A kiki with Jordan Allen

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It's that time again—time to get untucked and behind the gaff/binding of another legendary performer.

This month we had a great kiki with former Mr. USofA Jordan Allen! He has been a big dog on the Nashville scene for years, gathering a huge following and even larger drag family! He is a no B.S. kind of guy and takes his art just as seriously as the next King or Queen. Few know much about his personal life unless they know him in his everyday life, which is why I wanted to kiki with him and see what ‘T’ he could spill for our readers. This is one untucked you don't want to miss, so sit back and unbind with this drag king edition of Nashville Untucked!

 

What were some hardships you faced growing up?

You got all day? I have experienced all types of abuse—abandonment, rape, bullying, mental illness in my family. I have been disowned by most of my family. I have faced a lot of hardships in life, but it made me who I am today, and I am stronger for it.

 

How would you explain being transgender to someone who may not understand it?

Sexuality is who you are attracted to. Gender Identity is what you identify as. I just explain that being trans is not a choice. Living in a body that does not match your insides is like being in prison, and transitioning is getting a pardon from a life sentence. And I ask them to imagine having the body of the opposite gender they identify with and how that would make them feel.

 

Do you find yourself more attracted to men, women, or both, and why?

I am attracted to women, although after transitioning I am more open to understanding that love comes in the form of a human and gender is not as important.

 

What is the biggest misconception about being transgender?

That it somehow makes us less of a man if we are a transman, or less of a woman if you are a trans woman. We are viewed as lesser than cis men and woman, even in the LGBTQ community.

 

What do you think has been the hardest part of transitioning?

I would say not having insurance that covers the medical attention that a trans person needs is the hardest part. So having to cover it all out of pocket has been a struggle. I definitely think that our insurance in this country needs to really be addressed for the trans community.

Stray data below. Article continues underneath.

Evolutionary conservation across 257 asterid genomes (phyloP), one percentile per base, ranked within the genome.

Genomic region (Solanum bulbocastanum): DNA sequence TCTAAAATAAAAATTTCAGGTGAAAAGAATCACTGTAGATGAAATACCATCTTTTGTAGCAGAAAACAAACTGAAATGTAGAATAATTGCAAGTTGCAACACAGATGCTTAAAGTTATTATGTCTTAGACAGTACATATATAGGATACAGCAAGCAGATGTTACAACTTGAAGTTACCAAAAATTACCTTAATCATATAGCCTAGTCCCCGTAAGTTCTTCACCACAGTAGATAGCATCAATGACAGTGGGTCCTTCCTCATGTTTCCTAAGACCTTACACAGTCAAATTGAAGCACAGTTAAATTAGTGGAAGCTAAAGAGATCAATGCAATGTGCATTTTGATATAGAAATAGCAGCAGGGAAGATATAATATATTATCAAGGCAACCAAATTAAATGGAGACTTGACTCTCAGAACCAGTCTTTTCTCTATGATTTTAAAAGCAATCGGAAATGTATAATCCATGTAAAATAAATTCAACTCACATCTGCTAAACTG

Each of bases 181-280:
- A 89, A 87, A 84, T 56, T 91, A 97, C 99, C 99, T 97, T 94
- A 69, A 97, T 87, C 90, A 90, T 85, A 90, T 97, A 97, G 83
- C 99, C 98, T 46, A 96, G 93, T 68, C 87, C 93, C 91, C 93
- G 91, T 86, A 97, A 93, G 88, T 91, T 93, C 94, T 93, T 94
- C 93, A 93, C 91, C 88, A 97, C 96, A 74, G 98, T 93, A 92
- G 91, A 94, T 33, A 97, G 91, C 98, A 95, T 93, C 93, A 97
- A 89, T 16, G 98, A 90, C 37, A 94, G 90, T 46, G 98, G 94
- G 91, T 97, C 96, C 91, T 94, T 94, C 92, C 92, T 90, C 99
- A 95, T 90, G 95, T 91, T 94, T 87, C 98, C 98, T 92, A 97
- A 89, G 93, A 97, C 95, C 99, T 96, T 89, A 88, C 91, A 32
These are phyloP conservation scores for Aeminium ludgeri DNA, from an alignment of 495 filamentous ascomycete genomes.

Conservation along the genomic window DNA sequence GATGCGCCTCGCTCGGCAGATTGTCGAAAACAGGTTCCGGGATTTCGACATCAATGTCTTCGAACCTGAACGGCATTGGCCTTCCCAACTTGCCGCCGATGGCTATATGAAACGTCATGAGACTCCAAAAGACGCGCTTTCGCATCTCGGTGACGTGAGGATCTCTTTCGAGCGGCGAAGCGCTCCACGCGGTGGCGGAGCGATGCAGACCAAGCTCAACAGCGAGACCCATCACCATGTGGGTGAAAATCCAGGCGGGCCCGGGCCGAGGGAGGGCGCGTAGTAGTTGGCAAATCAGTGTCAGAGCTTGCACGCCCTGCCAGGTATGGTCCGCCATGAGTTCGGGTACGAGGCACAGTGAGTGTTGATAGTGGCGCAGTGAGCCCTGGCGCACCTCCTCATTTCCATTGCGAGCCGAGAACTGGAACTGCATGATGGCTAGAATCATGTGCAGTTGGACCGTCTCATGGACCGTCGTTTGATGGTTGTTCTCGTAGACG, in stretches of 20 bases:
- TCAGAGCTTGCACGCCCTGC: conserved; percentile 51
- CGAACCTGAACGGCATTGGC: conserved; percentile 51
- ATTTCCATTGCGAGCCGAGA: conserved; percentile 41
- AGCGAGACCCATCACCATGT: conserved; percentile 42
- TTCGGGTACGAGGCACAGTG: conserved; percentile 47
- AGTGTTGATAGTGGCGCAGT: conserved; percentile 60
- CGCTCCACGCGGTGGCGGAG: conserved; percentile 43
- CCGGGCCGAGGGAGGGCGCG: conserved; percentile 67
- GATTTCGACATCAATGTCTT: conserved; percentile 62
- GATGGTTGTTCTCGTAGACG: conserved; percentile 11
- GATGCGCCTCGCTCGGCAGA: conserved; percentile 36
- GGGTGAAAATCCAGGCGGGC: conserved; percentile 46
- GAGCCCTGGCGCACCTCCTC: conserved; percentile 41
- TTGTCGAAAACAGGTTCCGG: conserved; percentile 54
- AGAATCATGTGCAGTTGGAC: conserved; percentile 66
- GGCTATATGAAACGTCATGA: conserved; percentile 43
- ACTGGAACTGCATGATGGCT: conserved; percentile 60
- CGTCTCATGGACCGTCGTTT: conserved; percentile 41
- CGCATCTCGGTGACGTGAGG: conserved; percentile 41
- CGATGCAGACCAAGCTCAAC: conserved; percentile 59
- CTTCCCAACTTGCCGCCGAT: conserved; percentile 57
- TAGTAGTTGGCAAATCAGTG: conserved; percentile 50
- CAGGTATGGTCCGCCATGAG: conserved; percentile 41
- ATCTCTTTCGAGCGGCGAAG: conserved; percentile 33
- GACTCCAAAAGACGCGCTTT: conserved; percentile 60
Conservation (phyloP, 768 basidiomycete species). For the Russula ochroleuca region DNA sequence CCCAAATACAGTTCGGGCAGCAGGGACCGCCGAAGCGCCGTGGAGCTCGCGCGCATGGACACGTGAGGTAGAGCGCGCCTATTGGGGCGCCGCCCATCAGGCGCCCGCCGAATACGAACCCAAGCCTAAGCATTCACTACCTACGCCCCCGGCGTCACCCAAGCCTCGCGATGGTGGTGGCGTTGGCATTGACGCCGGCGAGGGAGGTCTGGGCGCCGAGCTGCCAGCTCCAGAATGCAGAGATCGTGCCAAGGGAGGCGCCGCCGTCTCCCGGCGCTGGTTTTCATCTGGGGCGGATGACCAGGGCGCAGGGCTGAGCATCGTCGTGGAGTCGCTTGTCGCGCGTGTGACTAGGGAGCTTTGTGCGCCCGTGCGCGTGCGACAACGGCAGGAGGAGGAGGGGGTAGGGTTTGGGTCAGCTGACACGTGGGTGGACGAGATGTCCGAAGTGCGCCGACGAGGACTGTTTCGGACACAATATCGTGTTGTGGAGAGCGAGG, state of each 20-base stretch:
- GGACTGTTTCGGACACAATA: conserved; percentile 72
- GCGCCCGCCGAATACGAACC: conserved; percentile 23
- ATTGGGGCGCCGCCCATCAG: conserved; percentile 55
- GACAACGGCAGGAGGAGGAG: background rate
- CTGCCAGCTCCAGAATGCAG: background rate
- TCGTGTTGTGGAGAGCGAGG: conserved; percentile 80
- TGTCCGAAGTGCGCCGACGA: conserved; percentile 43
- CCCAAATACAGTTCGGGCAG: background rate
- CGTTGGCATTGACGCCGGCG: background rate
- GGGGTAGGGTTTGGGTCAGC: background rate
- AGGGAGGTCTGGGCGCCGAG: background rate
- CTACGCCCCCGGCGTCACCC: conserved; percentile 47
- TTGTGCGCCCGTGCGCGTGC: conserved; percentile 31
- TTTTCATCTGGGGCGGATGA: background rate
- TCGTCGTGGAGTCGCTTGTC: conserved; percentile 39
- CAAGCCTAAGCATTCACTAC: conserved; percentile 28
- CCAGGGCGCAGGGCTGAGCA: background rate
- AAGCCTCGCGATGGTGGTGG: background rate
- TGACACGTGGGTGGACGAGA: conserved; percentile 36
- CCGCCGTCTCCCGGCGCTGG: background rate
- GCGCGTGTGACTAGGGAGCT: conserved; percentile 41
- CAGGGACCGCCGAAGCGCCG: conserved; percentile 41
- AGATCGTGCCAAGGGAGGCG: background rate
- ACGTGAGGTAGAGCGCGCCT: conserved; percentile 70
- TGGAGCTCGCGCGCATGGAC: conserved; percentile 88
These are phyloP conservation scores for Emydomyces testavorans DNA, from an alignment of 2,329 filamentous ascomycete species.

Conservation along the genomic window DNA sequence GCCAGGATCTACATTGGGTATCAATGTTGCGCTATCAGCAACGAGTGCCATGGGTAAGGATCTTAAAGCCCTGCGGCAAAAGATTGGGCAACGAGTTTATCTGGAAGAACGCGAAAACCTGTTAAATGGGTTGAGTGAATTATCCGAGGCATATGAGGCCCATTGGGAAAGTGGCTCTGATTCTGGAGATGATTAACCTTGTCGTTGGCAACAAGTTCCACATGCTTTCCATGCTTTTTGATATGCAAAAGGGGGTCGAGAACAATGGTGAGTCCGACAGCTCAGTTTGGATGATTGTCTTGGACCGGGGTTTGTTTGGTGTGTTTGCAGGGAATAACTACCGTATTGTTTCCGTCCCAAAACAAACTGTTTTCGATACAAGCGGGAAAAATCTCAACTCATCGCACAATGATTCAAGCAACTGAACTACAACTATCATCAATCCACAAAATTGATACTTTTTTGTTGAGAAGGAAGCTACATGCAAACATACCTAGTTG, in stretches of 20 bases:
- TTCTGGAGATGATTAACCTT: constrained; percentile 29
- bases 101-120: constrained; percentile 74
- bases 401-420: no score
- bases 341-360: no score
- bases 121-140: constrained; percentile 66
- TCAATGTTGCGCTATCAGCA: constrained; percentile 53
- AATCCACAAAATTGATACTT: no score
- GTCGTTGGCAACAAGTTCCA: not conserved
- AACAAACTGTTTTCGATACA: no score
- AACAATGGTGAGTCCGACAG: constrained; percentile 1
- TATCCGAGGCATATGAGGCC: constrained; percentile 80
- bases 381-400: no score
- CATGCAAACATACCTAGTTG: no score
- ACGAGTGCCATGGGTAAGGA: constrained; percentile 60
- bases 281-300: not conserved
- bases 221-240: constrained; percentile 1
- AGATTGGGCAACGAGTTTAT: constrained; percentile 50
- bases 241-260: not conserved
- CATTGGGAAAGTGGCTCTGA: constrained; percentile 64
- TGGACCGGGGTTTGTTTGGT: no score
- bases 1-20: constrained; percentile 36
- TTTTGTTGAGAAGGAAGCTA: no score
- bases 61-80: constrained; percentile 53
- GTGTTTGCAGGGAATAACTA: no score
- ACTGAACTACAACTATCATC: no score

You had top surgery awhile back: do you feel as thou it has made you more complete? Why?

Absolutely! It changed so much about my life. It was like that is what I needed for me to feel whole and for the world around me to accept me as the man I am. To feel rain on my skin, to swim with no shirt, to just feel okay with the body looking back at me in the mirror. It made me so much happier after surgery. I felt like I was finally normal.

 

What advice who you give to someone who feels they may be transgender?

Research, research, and more research! There is a ton of info available these days. So go research and talk to trans people. These are permanent changes, so you have to be sure before starting any treatment to transition.

 

What do you feel was the hardest part of coming to terms with being transgender?

Worrying about how the people I loved and cared would take it… Some were supportive, and some decided they did not want me in their life anymore.

 

How do you feel that the Nashville community feels about transgender individuals? How does that make you feel?

I feel some people are amazing. But as a whole we have a long way to go. I see such disrespect and belittling happen to trans people all the time, treating them like they are not men or women, like they are less than somehow… Saying hurtful things about them… Using the wrong pronouns and acting like it is no big deal… I think that education about trans people in our own community would be helpful. We cannot want equality yet treat our own community the way some do.

 

Is there ever any shade between trans kings and your everyday drag king? If so why do you think that is?

Yes, because some feel it is not as hard for us to give the illusion since we transitioned. But I disagree. We have challenges as trans kings that are the same as theirs and some new challenges as well.

 

What would you say makes a king a good entertainer?

You have to have a desire to learn and grow all the time. Listen to those around you, take advice and critical criticism and to pass on the knowledge you have learned to others.

 

What in your opinion is the biggest mistake drag kings today make as performers?

I would say not costuming and taking time to learn how important makeup is. That or they become cocky and big headed but again that is any entertainer's mistake to be that way.

 

So you are a former Mr.USofA: any other national crowns you have your sights set on?

I have a few…. You will just have to stay tuned to find out!

 

What advice would you give to the kings out there that want to win a national title?

Compete! You will grow so much more by competing and putting yourself out there. And remember what you do off stage is just as important as on stage. People are always watching, so be a professional and stay humble!

 

What is the hardest part of pageant preparation? Why?

The money! Pageants are expensive as heck. I spent ten grand on my quest for my national title. It is the hardest part for sure.

 

What are some big things we can look forward to seeing from you this year?

I am emceeing a lot of events coming up. I am emceeing some pageants, as well as the LGBT ball. I will be hosting USofA Nationals for Diva, Classic and Male Illusion. And I might have a few other things up my sleeve… Shhh!

 

Where can our readers keep up with you?

My Facebook and my Instagram. You can also catch me on ladies’ night every Thursday at PLAY!

 

 

 

Photo: Trysh Gauvin, KK Photography